In 1999, the Technical University of BC opened only to be shut down in 2002, Simon Fraser University assumed responsibility for the students and facilities of the former Technical University of BC and established its Surrey campus. Also in 2002, the government of British Columbia passed the "Degree Authorization Act" that enabled private universities to grant BC degrees. The Act also expanded degree-granting capacity for colleges (applied baccalaureates) and university-colleges and institutes (applied masters). The University College of the Cariboo and the Open Learning Agency amalgamated in 2005 to become Thompson Rivers University. Also in 2005, Okanagan University College is split to become UBC's Okanagan campus and Okanagan College, and the British Columbia government approves new private degree programs at Sprott Shaw Community College, University Canada West. and Columbia Colleges. In 2006, Canada and British Columbia’s first private sector, for-profit, university, University Canada West, opens in Victoria. Former University of Victoria president, David Strang is the first president of UCW. A year later in 2007, Canada and British Columbia’s first private, non-profit secular liberal arts and sciences university, Quest University Canada. opens in Squamish. Former UBC president, David Strangway is the first president of QUC.

On April 29,2008 changes to the "University Act", established five new B.C. universities: University of the Fraser Valley (formerly University College of the Fraser Valley), Kwantlen Polytechnic University (formerly Kwantlen College), Vancouver Island University (formerly Malaspina University College), Capilano University (formerly Capilano College), and Emily Carr University of Art and Design (formerly Emily Carr Institute of Art and Design).

tructure and governance

The British Columbia Ministry of Advanced Education (AVED) is the provincial administration for higher education in British Columbia. The Ministry “develops educational, professional and economic opportunities for British Columbia's learners by providing and supporting a wide range of postsecondary programs and encouraging relationships between educational institutions, business, and industry.“ British Columbia. Ministry of Advanced Education. (n.d.a). About the Ministry. Retrieved June 2, 2008, from http://www.aved.gov.bc.ca/organization/ ] It enacts legislation regarding the establishment, management, and operation of post-secondary institutions. A large part of the Ministry is focused on providing service planes, reports, and publications about the provision of higher education in British Columbia. The Ministry also “provides leadership and support for excellent and accessible post-secondary education and an integrated and dynamic approach to research and innovation.” [Ibid. ] The Ministry is organized into three major divisions, each with particular governance of the higher education system in British Columbia. The three divisions are Post-Secondary Education, Students and Learning, and Research, Technology, and Innovation.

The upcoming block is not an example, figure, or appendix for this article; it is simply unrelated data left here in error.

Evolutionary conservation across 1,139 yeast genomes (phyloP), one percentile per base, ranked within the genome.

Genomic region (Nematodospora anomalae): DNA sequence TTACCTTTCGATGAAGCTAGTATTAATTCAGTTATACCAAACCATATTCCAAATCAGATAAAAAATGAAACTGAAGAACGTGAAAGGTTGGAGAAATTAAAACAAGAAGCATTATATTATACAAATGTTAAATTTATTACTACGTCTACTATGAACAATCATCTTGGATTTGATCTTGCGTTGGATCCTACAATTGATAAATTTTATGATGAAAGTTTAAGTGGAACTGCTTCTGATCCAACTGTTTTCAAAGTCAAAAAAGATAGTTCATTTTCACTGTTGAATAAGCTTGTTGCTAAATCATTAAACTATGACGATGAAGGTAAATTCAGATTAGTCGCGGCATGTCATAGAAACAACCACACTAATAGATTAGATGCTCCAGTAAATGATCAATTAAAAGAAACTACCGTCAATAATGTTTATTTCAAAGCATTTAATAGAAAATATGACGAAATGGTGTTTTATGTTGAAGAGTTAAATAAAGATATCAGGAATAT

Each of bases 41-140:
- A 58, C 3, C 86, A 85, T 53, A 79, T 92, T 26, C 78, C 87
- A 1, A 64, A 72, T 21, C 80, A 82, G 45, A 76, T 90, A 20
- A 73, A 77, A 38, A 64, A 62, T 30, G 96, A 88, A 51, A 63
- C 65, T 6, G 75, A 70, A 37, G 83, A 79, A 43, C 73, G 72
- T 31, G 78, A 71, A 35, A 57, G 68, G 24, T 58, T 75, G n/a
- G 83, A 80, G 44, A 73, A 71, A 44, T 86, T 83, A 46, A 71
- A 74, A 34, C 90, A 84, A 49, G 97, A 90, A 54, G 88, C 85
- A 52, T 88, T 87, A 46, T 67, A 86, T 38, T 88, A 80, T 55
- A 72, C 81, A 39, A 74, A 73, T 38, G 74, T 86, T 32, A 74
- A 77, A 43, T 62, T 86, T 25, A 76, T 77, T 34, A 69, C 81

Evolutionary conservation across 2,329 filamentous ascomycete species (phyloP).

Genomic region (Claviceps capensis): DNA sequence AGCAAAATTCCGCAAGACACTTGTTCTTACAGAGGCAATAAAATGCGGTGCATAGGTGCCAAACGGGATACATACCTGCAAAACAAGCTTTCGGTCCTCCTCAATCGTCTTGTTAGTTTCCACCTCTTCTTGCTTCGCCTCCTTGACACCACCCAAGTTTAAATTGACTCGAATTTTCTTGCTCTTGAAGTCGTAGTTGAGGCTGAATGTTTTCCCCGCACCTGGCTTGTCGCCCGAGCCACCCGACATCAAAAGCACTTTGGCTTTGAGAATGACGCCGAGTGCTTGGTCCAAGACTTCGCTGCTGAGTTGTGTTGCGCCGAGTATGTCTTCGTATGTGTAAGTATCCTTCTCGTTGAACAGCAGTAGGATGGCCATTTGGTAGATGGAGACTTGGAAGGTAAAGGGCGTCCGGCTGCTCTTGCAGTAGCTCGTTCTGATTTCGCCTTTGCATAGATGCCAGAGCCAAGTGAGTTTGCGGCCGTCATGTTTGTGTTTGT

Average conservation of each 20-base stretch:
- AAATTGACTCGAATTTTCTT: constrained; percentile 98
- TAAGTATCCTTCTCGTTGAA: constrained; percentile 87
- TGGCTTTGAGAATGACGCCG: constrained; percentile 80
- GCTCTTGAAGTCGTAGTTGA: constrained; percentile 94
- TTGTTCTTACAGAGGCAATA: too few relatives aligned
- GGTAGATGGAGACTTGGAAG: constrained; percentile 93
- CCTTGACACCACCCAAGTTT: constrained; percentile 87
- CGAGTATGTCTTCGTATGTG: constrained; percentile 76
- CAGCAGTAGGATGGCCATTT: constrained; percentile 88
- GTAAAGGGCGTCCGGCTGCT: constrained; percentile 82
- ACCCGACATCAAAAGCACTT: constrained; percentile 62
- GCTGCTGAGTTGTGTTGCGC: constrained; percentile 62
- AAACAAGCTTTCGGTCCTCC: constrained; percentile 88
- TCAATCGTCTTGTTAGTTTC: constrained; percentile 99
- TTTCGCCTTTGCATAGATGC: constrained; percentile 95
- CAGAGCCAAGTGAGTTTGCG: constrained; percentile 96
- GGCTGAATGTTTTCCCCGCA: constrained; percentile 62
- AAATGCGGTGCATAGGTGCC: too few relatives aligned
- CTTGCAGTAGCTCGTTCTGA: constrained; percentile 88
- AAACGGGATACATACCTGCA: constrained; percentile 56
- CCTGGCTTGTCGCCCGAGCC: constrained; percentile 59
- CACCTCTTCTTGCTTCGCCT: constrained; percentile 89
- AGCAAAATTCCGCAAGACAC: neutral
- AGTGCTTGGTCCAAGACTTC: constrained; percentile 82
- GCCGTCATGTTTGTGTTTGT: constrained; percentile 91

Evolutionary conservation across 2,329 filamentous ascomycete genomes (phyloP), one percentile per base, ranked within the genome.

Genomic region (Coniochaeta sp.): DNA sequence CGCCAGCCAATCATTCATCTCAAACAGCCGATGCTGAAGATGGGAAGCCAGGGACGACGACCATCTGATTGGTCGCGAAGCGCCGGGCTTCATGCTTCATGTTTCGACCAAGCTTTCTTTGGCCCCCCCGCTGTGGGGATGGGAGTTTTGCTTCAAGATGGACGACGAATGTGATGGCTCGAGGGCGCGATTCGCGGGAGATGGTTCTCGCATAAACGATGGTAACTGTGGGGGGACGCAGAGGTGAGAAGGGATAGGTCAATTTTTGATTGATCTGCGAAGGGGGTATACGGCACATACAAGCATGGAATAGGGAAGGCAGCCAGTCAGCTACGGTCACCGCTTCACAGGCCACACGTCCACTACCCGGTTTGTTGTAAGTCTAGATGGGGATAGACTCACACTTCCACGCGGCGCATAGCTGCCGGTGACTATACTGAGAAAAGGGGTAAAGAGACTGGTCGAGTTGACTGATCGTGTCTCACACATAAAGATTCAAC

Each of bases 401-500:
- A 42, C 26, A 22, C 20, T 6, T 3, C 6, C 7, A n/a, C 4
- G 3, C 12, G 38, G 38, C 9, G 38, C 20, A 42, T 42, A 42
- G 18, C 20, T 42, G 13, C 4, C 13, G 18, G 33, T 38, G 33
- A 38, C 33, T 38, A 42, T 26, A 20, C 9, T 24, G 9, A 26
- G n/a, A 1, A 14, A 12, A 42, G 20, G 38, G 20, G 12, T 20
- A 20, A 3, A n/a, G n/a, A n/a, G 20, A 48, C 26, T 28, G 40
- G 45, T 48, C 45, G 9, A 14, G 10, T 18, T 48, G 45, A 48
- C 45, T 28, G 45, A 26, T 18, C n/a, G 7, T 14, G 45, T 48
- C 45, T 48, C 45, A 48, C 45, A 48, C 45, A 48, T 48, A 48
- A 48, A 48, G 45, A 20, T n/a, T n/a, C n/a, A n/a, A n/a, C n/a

The [http://www.aved.gov.bc.ca/organization/psed/welcome.htm Post-Secondary Education Division ] manages the overall funding and program co-ordination for the public post-secondary education system and provides co-ordination and support to the private post-secondary education system in the province. British Columbia. Ministry of Advanced Education. (n.d.b). Post Secondary Education Division. Retrieved June 2, 2008, from http://www.aved.gov.bc.ca/organization/psed/welcome.htm ] The division is also responsible for implementing the goals outlined in the [http://www.aved.gov.bc.ca/serviceplans/ annual service plans ] put forth by the government as measures of accountability to the public. Within the [http://www.aved.gov.bc.ca/organization/psed/welcome.htm Post-Secondary Education Division ] are the [http://www.aved.gov.bc.ca/organization/cucb/welcome.htm College and University Branch ]. the [http://www.aved.gov.bc.ca/organization/psqb/welcome.htm Policy and System Quality Branch ]. the [http://www.aved.gov.bc.ca/organization/fab/welcome.htm Funding and Analysis Branch ]. and the [http://www.aved.gov.bc.ca/organization/uib/welcome.htm Universities and Institutes Branch ] .